Dobbs was supposed get the courts out of the abortion business. It’s having the opposite effect.
In Dobbs v Jackson Women’s Health Organization, Justice Samuel Alito gleefully declared that any recognition of abortion was surely “calculated to perpetuate give-it-a try litigation” before judges “assigned an unwieldy and inappropriate task.” Continued adherence to that standard,” he said, “would undermine, not advance, the evenhanded, predictable, and consistent development of legal principles.” That’s legalese for getting the courts out of the abortion business.
If it was proliferation of litigation that the good justice was concerned about, his cure was worse than the disease. It now seems certain that Alito’s decision has opened the floodgates of litigation testing the permissible scope of restraints on abortion.
Laws regulating abortion vary from state to state. In 20 states and the District of Columbia, abortion is legal, widely available and likely to be protected. Voters have a say too. In a post-Roe referendum in Kansas, voters just rejected a constitutional amendment that would have enabled the legislature to curtail abortion rights. And it wasn’t even close.
But 13 other red states enacted “trigger bans” some time ago in anticipation of the outcome in Dobbs, laws that would go into effect soon after the Supreme Court invalidated Roe v. Wade. In these states, abortion will soon be banned, criminalized or severely limited unless the courts intercede.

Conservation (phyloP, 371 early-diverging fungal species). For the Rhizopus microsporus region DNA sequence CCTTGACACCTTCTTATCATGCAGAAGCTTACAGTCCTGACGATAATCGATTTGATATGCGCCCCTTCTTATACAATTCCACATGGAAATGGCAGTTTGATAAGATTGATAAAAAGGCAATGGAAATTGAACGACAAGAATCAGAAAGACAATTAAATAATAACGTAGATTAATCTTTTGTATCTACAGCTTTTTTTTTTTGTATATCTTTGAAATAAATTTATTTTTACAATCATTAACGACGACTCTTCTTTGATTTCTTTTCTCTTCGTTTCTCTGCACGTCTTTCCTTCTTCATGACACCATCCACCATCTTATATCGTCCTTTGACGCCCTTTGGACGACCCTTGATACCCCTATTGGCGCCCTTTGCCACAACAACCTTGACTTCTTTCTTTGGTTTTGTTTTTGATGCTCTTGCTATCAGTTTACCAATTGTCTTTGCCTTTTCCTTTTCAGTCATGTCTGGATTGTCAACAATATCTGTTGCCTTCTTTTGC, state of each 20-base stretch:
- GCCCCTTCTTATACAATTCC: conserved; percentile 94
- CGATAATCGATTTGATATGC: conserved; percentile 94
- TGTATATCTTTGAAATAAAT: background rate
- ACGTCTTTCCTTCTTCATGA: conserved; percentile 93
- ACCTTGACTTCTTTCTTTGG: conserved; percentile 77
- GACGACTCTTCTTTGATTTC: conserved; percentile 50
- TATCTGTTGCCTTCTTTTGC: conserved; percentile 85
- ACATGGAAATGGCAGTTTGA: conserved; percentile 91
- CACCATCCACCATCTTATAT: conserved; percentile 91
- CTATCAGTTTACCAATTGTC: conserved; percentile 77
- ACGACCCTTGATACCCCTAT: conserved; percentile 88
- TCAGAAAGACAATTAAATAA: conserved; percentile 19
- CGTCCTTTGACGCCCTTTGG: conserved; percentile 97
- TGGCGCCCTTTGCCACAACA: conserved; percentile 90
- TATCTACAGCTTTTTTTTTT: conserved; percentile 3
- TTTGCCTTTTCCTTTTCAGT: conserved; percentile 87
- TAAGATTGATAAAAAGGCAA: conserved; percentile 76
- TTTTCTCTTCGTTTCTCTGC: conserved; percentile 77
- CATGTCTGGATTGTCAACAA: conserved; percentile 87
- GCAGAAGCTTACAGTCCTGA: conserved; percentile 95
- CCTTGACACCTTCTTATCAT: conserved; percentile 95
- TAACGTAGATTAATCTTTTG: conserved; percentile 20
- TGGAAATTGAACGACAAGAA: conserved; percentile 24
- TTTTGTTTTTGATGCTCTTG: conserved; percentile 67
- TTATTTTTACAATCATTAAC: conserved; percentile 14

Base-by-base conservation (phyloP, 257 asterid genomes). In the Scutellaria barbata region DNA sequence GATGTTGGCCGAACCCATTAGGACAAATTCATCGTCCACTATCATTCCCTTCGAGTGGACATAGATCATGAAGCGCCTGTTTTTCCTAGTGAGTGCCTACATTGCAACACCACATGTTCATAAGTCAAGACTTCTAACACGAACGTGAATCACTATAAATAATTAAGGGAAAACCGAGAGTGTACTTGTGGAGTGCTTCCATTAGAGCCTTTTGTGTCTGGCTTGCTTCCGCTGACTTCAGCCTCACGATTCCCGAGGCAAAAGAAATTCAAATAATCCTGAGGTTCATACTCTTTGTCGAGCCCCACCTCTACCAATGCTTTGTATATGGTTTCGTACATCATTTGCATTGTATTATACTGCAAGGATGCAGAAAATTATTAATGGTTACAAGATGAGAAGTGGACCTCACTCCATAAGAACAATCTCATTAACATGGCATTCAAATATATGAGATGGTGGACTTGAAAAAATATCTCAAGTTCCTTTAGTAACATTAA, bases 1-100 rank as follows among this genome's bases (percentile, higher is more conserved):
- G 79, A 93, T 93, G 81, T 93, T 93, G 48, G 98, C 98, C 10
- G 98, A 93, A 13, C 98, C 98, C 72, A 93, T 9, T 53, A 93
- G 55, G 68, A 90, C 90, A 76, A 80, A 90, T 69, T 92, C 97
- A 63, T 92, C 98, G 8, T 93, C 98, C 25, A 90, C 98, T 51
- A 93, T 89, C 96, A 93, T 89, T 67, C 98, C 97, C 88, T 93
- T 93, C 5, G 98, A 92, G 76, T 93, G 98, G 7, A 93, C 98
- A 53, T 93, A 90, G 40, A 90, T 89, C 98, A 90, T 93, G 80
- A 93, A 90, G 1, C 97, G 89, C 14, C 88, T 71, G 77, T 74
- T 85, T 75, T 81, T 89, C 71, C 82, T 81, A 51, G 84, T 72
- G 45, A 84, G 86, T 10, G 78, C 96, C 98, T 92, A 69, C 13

Women’s right to emergency health care is also an issue. In a new development, the Biden administration’s first legal action since the Supreme Court struck down Roe, Attorney General Merrick Garland started a lawsuit in Idaho federal court, arguing that the state’s “trigger ban” violates a federal requirement to provide medical care when the life of a pregnant woman is in jeopardy.
Garland argues that the federal law trumps the Idaho law, which allows doctors to be criminally prosecuted for providing abortions. “We will use every tool at our disposal to ensure that pregnant women get the emergency medical treatment they are entitled to under federal law.” Idaho’s governor, Republican Brad Little, commented on the lawsuit that Garland’s action was “overreach” and that he would “defend Idaho’s laws in the face of federal meddling.” And Little’s Republican attorney general predictably backed up his boss.
Another key issue, left unresolved in Dobbs, is whether a state may punish women for leaving the state to get an abortion or criminalize the actions of those who help them. Justice Brett Kavanaugh in his concurrence in Dobbs asked and answered a rhetorical question: Surveying the terrain, he mused: “[M]ay a state bar a resident of that state from traveling to another state to obtain an abortion? In my view, the answer is no, based on the constitutional right to interstate travel.”
So far, no state has enacted legislation preventing interstate travel to obtain an abortion. But such legislation may soon be introduced in Texas, Missouri, South Dakota or Arkansas. Can it possibly be the law that all citizens have a fundamental right to travel from state to state — just not pregnant women?
Of course, what Kavanaugh had to say is pure dictum, a convention judges use to wax philosophical about things that are not before them. Dicta are not binding on future courts in future cases and can later be ignored. And who knows how the other five conservative justices feel about the issue?